Order online or contact us: 01483 565 800 sales@georgeweil.com
    • Total £0.00 Your Cart
To top

Natural Dyes

  • It's never too late to change direction in life and customer Jo Aylwin is living proof! Before training as a solictor, Jo had discovered weaving as a student in Norway in 1975. Although in love with the craft, she did not encounter weaving again for another 30 years. The workshop she attended at UCA Farnham in 2005 rekindled her interest and now sh

    Bookmark and Share
  • Dye-Lishus Cotton Sliver is an undyed, PFD (prepared for dyeing) cotton fibre that has been treated to accept dye colour directly using any dye stuff. The cellulose structure is changed so that it behaves as if scoured and mordanted in preparation for dyeing before it goes to the mill; there is no chemical added to the fibre. There is no need to us

    Bookmark and Share
  • A visit to the Weald & Downland Living Museum takes us on a journey through 950 years of English rural history. There are 50 historical buildings which were carefully rebuilt within the 40 acre site, demonstrations and exhibits, plus an extensive artefact collection housed in the award-winning Downland Gridshell Building. Throughout the year, t

    Bookmark and Share
  • Wild Rose Escapes run craft, wild cookery and relaxation holidays and courses in the heart of the Highlands of Scotland. Their courses include natural dyeing and felt making. We invited owner Rosie to tell us a little more about their craft holidays. "I have been running craft courses in the Highlands of Scotland for over 7 years now and since the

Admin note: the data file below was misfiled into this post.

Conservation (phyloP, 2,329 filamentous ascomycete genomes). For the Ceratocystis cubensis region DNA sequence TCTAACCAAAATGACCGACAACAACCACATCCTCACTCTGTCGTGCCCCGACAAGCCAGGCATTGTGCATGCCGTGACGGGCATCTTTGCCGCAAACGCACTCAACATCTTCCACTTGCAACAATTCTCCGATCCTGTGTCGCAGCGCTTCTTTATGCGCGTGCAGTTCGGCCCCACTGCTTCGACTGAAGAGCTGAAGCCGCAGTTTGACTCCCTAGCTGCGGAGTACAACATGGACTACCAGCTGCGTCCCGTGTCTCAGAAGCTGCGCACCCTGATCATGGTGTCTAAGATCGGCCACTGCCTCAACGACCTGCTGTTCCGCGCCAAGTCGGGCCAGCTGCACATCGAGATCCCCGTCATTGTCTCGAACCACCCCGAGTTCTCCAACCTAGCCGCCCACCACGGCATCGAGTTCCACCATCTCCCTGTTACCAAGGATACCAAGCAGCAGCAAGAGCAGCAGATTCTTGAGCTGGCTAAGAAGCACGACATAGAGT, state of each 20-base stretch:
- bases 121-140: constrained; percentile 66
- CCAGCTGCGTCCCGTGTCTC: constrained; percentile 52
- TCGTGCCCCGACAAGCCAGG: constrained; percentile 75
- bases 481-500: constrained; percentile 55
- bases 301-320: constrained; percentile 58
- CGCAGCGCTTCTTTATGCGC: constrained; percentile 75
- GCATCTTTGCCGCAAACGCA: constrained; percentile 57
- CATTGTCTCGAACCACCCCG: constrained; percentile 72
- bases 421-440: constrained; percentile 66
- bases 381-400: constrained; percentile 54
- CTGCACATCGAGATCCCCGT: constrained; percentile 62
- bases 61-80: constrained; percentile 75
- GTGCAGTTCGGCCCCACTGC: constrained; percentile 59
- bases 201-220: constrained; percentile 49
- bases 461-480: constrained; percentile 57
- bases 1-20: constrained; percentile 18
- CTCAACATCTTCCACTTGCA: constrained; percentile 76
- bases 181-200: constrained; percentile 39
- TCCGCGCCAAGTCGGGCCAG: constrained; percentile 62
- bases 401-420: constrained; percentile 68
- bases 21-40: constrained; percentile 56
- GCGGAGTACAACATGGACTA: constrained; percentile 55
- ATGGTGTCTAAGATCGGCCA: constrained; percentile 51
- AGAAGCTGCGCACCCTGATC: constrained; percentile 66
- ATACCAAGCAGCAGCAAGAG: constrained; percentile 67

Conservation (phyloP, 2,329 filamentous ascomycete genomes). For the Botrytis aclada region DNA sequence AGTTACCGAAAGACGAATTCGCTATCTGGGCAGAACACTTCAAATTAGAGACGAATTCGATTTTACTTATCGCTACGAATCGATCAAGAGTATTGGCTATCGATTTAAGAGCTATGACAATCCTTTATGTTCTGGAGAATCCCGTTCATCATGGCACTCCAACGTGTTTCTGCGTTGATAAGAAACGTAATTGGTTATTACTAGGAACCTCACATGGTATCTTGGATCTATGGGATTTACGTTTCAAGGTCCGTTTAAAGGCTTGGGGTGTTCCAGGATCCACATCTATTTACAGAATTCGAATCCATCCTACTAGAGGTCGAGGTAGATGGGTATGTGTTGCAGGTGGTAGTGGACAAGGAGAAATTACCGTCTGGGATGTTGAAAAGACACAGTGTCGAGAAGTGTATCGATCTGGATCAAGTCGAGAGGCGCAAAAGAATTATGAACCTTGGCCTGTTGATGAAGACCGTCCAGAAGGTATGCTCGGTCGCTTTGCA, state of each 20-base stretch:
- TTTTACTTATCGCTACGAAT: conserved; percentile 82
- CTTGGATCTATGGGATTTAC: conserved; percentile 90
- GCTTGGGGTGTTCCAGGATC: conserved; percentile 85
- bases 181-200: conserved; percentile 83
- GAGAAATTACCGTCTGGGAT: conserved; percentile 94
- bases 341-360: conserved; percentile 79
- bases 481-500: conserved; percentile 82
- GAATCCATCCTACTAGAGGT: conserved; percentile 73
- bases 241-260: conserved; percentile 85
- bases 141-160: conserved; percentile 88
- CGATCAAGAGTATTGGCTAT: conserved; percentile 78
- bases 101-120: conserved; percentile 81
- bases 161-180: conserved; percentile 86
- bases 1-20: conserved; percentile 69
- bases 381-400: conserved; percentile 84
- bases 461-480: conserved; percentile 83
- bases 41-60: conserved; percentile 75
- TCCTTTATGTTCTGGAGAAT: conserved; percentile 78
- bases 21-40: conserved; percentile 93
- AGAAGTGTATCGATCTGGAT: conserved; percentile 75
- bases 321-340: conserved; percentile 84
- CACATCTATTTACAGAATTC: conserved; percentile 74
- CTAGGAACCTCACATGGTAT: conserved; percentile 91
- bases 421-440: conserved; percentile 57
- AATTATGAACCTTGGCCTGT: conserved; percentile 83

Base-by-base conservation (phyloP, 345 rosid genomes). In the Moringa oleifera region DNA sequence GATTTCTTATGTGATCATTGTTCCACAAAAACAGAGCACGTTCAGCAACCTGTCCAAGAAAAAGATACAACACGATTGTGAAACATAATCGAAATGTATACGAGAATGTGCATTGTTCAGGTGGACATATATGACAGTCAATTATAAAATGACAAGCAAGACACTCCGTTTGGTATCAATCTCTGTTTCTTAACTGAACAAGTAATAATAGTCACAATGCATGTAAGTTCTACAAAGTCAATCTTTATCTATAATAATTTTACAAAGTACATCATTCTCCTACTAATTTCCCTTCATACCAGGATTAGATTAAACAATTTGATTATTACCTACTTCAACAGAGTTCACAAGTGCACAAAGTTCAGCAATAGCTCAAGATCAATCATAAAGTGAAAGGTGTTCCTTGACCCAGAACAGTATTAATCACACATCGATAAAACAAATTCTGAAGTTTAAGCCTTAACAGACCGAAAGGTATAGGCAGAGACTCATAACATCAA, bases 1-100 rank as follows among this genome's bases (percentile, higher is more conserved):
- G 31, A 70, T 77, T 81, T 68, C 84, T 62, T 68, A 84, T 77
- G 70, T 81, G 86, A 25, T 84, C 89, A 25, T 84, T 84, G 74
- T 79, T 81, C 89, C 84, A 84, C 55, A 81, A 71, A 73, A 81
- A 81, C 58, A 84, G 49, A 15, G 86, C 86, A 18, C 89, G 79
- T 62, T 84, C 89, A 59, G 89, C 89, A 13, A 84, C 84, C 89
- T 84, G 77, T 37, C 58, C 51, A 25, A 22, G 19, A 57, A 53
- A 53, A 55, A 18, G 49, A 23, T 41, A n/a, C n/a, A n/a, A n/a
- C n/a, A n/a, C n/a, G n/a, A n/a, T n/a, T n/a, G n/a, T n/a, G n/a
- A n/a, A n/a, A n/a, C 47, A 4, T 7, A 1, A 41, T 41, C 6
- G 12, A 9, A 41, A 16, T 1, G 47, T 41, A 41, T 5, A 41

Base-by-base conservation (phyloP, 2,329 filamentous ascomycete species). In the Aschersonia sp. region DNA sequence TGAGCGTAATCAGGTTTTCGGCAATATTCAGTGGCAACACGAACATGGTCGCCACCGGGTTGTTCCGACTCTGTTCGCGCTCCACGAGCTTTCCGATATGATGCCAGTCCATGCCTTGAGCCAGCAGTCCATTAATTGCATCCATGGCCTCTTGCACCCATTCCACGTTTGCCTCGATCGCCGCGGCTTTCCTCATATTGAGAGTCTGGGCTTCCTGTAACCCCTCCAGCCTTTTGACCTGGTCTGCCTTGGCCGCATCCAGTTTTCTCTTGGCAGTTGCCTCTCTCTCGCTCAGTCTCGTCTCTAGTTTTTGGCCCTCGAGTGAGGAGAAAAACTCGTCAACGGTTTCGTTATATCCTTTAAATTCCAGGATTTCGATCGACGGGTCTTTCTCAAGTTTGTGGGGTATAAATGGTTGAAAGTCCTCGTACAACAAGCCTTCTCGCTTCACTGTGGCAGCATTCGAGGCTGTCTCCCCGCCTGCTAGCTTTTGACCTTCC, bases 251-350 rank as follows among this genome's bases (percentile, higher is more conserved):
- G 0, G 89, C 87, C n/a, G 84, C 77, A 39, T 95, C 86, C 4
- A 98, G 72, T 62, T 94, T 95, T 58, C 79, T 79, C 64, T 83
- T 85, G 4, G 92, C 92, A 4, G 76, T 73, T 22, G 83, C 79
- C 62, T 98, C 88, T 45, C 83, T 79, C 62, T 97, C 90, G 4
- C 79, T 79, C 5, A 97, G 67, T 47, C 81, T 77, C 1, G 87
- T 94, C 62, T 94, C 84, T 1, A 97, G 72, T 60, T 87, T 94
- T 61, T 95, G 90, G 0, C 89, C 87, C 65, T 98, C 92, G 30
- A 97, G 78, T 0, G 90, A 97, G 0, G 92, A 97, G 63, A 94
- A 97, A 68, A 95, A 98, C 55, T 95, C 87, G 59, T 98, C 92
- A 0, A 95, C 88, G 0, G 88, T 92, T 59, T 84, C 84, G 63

Bookmark and Share
  • These exciting soluble indigo natural dyes are derived from fermented natural indigo and alkanet. The Turquoise Blue natural dye gives a good blue and at lower concentrations provides a fine teal green. The Forest Green, which also contains fermented pomegranate, produces a deep green. Just 10g will dye 100g of materials to the full colour achieva

    Bookmark and Share
  • Thanks to the wondrous invention of the world wide web, George Weil receive orders for craft tools and materials from all over the world. One of the furthest delivery destinations is the Falkland Islands. Although it is more than 8,000 miles away, there has never been a lost parcel yet! Our sales manager Jo has built up quite a 'close' relationship

    Bookmark and Share
  • Shibori, the ancient Japanese technique of fabric folding and dyeing has been brought right up to date. Traditionally indigo was used to create patterning. However, using modern dyes, discharge agents and fabrics you can easily develop complex patterns. Tying and clamping, dyeing and discharging, re-dyeing and heat setting the fabric creates a new

    Bookmark and Share
  • There are a number of ways to create rust patterns on cotton and silk fabric and here is a simple controlled method. Natural fibres take the rust colours better than synthetic fibres and fabrics should be free from oils or starches. Prepare your fabric by rinsing in a solution of synthrapol and water (half a teaspoon to 5 litres of water). A 5 litr

    Bookmark and Share
  • Natural dyes tend to fall into one of three types, mineral, substantive or adjective. The type of natural dye will determine if a mordant needs to be used. Adjective Dyes There are many adjective natural dyes which only give a worthwhile colour and a good level of wash and light fastness if the fibres are prepared with a mordant. There are a host o

    Bookmark and Share
  • These notes appear originally on the Yahoo Group 'Natural Dyes' and have been reproduced with the kind permission of the author, Dick Huset. "Three years ago after a trip up to the arctic where the big lichen 'ears' have been an emergency food source for eons, I experimented back at home to add new color to my wife's yarn palette. Started with Cast